Employment Equity: Make sure the following people are on your EE Committee
The Employment Equity Act of 1988 is serious about transformation in the workplace. In fact, it requires designated employers to have an Employment Equity (EE) Committee. The purpose of this committee is to implement employment equity (EE) in your company. Continue reading to find out about the type of people who should be on your EE Committee.
Who should be on your company's EE Committee?
How your company's EE committee is made up is important. It must represent all job levels, all designated groups as well as non-designated groups.
You must have people from the following occupational levels:
Professionally qualified and experienced specialists and mid-management;
Skilled technical and academically qualified workers, junior management, supervisors, foremen and superintendents;
Semi-skilled and discretionary decision-making; and
Unskilled and defined decision-making.
The Labour Law for Managers Loose Leaf Service says if you have a representative trade union, you must either invite the union to nominate a representative to sit on the EE Committee or you must consult with the Union separately on all EE matters.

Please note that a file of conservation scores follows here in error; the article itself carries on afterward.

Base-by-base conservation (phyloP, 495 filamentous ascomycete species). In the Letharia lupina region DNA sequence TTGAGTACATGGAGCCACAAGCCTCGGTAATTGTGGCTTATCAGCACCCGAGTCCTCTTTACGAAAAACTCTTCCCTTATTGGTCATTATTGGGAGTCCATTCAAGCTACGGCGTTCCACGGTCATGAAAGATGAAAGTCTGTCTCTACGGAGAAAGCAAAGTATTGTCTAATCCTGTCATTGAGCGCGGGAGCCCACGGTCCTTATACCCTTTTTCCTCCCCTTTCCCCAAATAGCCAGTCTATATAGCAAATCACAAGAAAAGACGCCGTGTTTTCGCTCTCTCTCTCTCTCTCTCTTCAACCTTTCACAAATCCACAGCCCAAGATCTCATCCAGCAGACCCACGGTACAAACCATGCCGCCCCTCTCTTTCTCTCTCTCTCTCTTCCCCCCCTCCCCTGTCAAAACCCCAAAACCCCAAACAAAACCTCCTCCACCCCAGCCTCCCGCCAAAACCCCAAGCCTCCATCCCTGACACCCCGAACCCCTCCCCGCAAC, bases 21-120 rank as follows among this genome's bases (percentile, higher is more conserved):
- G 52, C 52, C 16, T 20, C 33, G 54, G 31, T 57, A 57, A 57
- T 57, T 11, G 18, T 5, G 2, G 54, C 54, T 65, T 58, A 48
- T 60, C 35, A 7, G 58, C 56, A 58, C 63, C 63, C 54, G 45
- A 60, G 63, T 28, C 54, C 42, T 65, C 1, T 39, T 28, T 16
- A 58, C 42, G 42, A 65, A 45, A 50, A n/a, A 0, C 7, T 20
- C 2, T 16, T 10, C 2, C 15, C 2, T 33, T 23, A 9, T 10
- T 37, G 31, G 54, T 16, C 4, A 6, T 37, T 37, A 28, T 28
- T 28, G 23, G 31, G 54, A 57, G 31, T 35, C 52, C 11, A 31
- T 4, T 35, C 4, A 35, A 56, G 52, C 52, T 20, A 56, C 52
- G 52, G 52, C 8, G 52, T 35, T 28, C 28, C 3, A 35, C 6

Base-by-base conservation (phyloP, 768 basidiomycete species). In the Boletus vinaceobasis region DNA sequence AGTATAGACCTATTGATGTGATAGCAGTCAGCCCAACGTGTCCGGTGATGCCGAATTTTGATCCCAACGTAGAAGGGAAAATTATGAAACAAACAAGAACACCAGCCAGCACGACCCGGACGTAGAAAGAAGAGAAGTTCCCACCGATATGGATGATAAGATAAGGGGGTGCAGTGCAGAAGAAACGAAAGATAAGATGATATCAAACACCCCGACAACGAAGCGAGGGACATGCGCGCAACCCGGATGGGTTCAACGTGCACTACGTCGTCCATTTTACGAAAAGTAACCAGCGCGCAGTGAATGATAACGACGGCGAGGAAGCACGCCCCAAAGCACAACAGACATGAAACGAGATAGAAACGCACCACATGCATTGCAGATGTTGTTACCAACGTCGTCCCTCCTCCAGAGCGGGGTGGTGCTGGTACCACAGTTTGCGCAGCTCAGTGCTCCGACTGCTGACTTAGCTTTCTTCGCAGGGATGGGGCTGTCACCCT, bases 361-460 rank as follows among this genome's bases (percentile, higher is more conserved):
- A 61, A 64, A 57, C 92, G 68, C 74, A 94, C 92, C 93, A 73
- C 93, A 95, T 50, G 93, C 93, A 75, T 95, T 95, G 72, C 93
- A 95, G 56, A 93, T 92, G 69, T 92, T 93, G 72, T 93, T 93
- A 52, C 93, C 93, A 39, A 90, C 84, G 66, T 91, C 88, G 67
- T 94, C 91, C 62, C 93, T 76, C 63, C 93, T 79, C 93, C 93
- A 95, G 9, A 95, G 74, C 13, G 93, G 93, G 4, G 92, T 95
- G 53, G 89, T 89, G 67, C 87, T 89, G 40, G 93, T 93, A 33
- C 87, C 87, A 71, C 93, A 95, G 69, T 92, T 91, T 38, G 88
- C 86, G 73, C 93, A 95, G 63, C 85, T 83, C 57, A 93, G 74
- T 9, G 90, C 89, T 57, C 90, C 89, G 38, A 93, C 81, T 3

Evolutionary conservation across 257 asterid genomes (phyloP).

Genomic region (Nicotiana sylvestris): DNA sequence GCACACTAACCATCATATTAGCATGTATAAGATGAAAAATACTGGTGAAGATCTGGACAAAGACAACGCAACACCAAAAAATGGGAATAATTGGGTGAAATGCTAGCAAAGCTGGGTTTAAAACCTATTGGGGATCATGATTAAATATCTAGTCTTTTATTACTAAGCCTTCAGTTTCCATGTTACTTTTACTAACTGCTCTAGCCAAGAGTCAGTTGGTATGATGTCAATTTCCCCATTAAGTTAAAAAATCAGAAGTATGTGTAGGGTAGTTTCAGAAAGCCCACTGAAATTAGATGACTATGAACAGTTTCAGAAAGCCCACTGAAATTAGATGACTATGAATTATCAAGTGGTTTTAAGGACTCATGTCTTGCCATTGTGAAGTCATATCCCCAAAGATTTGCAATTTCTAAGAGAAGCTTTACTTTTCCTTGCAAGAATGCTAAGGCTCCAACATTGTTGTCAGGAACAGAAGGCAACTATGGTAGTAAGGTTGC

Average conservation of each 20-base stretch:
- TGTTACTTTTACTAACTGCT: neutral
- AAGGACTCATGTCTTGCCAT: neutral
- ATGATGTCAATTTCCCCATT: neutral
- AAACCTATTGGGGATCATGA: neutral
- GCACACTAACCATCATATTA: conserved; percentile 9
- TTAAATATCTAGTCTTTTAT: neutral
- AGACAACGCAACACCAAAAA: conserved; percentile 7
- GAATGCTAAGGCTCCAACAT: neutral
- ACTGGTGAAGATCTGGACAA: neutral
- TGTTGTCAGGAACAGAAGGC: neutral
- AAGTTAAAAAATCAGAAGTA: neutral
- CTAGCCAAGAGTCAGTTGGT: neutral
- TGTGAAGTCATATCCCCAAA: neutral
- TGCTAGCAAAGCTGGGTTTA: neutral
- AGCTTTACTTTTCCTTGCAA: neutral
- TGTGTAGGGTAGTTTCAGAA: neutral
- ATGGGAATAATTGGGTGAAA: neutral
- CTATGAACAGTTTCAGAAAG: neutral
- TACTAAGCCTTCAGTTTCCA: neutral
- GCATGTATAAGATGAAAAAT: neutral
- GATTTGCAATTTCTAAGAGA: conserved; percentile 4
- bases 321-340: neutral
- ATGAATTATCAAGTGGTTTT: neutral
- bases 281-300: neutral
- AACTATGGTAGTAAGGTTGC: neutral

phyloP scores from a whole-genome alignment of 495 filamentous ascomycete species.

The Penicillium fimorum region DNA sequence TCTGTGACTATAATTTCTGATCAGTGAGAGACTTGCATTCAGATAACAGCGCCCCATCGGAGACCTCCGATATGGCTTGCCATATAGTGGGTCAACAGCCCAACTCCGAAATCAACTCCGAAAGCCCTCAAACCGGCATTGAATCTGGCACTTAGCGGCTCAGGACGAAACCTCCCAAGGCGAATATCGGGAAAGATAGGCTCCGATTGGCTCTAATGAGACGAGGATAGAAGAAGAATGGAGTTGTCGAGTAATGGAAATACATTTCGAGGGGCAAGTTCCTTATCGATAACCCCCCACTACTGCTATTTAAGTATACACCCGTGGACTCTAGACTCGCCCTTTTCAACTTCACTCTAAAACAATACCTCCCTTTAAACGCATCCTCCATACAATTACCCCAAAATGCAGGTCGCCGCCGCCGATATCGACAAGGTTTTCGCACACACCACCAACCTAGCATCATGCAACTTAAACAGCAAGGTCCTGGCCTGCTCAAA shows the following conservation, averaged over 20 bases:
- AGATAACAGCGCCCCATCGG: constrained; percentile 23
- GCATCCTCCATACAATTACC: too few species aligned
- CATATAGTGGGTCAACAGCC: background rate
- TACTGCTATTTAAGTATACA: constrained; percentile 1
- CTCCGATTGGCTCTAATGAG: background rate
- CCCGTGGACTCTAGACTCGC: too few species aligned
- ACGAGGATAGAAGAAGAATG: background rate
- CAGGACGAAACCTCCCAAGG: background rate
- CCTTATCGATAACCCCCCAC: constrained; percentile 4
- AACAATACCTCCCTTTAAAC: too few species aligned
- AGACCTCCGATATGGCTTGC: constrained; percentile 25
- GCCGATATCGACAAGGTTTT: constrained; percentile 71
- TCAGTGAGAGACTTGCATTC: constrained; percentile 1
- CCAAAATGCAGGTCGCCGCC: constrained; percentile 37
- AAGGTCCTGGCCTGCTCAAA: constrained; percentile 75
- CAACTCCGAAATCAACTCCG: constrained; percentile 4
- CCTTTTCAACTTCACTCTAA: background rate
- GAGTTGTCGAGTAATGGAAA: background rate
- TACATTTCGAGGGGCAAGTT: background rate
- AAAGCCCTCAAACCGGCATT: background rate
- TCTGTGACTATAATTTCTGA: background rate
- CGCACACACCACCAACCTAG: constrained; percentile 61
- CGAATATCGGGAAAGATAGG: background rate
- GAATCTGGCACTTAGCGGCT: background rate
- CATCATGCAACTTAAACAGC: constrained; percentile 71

Warning! It's not enough to put an EE Committee together! You must ensure it does its duties and implements employment equity
In this article, we told you that when it meets, the EE committee must:
Assess and recommend affirmative action measures.
Review the EE Report that specifies whether the numerical targets and goals as well as the affirmative action objectives were reached.
Analyse the workplace demographic.
Assess staff requirements
Assess the policies and procedures of the company for direct or indirect discrimination.
Knowing about the type of people who must be on your EE Committee will bring you a step closer to complying with the EE Act.
We'll teach you how to implement Employment Equity in your company…
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